The importance of building educational partnerships between families, schools and communities is increasingly acknowledged since family and community involvement in education is thought to be associated with children’s success at school. Yet there are discrepancies between the rhetoric of policy documents and the practice of family and community involvement in education. This paper draws on a large Australian study to critically examine different perspectives on numeracy education partnerships, with particular emphasis on the extent to which the needs of educationally disadvantaged children were being met. We elaborate a framework for analysing key features of educational partnerships, and then use the framework to compare the features of effective numeracy education partnerships represented in two case studies from our study. The case studies highlight different ways of initiating partnerships, different perspectives of stakeholders, different numeracy practices, and different ways of responding to cultural diversity and geographical isolation.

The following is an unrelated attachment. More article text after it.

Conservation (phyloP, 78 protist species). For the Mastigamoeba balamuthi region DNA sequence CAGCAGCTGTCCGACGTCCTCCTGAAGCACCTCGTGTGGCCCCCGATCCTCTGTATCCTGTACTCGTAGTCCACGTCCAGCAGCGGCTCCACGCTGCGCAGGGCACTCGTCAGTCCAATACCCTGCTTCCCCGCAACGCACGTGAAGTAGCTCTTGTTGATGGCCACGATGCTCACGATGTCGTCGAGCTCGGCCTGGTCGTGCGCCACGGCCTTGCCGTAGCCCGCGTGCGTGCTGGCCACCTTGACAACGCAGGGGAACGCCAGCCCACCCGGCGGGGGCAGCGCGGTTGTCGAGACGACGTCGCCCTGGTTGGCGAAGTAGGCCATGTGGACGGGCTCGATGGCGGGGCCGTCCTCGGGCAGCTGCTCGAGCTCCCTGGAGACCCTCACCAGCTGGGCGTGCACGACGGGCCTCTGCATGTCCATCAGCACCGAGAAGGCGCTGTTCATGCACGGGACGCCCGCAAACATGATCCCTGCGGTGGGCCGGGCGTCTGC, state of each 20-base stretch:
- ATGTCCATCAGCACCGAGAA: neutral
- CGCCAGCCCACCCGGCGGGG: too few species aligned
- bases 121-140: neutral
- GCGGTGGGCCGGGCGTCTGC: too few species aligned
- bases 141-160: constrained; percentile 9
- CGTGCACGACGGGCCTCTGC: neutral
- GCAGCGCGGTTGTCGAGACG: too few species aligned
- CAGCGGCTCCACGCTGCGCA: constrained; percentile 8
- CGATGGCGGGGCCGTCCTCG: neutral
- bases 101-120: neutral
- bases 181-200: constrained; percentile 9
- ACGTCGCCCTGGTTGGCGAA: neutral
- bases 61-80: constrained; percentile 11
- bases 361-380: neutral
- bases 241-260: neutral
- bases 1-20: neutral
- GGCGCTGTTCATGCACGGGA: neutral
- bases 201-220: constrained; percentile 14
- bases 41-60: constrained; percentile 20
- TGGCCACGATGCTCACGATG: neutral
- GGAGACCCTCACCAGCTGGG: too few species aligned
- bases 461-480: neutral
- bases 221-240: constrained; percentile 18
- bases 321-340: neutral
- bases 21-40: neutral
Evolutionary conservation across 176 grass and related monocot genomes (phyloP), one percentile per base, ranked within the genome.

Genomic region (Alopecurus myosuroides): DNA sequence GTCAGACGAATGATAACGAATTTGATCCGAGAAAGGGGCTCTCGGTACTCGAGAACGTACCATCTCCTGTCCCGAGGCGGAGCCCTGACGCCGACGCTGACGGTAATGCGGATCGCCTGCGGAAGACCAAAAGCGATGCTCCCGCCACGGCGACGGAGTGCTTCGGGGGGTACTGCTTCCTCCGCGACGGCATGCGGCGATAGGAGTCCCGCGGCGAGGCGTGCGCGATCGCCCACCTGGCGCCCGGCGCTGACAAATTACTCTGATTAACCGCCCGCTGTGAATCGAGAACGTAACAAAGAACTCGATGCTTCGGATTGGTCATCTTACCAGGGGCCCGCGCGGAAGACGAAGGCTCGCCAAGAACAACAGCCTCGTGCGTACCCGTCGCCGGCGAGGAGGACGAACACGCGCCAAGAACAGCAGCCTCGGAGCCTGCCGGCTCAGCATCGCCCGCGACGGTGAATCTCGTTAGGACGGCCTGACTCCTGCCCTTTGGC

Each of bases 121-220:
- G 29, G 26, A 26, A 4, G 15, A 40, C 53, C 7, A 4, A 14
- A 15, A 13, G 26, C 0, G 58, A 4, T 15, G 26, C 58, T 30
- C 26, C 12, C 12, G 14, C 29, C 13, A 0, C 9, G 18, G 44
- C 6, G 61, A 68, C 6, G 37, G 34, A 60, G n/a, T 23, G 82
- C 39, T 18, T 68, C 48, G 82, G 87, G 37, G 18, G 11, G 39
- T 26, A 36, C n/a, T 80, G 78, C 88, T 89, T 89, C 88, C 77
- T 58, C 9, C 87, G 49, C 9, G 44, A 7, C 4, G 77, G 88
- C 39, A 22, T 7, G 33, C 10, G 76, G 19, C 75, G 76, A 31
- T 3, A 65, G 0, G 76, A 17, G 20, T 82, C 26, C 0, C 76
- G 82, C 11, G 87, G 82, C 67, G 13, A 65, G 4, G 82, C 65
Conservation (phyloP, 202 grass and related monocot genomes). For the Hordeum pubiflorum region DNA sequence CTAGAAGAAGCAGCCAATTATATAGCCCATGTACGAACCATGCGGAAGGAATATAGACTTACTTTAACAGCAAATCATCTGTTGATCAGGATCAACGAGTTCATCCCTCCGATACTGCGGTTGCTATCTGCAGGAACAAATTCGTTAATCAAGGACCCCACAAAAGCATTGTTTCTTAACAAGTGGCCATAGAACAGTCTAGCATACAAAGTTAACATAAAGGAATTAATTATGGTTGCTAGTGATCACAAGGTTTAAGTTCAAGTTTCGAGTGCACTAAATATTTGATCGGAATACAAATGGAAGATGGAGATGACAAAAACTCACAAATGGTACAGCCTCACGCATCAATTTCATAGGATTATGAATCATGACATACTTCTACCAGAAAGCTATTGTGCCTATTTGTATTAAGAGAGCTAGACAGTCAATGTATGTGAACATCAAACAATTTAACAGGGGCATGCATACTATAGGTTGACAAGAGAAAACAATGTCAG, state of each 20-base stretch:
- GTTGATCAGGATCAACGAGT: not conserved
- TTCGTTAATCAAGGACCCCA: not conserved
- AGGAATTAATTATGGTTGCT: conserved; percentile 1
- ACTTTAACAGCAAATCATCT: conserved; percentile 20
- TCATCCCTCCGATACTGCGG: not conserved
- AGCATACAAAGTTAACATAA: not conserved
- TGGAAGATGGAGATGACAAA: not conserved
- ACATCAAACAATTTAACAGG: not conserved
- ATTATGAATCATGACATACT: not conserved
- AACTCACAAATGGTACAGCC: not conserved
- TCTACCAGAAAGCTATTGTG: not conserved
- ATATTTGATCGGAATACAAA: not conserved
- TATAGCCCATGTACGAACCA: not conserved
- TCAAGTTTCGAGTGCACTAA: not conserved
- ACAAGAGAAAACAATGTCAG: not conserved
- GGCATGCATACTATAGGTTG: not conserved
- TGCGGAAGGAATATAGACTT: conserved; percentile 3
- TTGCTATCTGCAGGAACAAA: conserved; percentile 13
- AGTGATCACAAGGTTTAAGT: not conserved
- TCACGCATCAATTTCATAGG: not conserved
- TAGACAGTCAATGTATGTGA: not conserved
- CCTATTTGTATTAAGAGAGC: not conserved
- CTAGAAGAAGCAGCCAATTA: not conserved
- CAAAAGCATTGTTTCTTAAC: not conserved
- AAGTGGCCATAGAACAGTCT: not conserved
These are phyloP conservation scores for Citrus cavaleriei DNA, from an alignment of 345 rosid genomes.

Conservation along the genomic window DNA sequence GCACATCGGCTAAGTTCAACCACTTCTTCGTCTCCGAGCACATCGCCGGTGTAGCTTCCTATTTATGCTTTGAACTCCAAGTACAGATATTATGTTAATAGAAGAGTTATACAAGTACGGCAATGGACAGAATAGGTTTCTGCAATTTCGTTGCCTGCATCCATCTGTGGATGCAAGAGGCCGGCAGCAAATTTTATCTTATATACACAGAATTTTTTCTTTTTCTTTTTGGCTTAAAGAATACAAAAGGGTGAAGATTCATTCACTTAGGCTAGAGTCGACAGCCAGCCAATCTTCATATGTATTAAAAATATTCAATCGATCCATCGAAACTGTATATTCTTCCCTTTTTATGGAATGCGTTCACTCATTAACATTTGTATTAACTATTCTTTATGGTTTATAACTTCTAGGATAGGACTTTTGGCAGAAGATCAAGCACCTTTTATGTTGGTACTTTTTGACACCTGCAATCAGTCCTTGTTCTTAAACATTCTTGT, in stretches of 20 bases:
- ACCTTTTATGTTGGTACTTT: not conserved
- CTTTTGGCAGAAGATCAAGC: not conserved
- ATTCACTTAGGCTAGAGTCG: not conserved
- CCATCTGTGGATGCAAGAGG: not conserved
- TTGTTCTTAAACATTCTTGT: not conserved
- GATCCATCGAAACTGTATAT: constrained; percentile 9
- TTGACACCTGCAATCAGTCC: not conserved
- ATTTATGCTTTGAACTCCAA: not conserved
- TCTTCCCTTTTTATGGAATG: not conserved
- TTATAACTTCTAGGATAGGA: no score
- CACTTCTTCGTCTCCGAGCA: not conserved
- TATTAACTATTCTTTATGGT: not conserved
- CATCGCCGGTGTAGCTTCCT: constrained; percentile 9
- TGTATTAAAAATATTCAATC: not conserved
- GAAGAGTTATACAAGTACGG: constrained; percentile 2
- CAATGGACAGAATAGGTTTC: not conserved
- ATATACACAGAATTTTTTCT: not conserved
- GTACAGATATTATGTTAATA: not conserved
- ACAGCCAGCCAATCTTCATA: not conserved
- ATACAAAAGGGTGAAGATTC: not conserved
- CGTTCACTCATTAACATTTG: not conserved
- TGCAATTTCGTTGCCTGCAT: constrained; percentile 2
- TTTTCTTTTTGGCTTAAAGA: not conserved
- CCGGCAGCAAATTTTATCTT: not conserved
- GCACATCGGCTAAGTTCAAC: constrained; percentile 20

|Number of pages||18|
|Publication status||Published - 2007|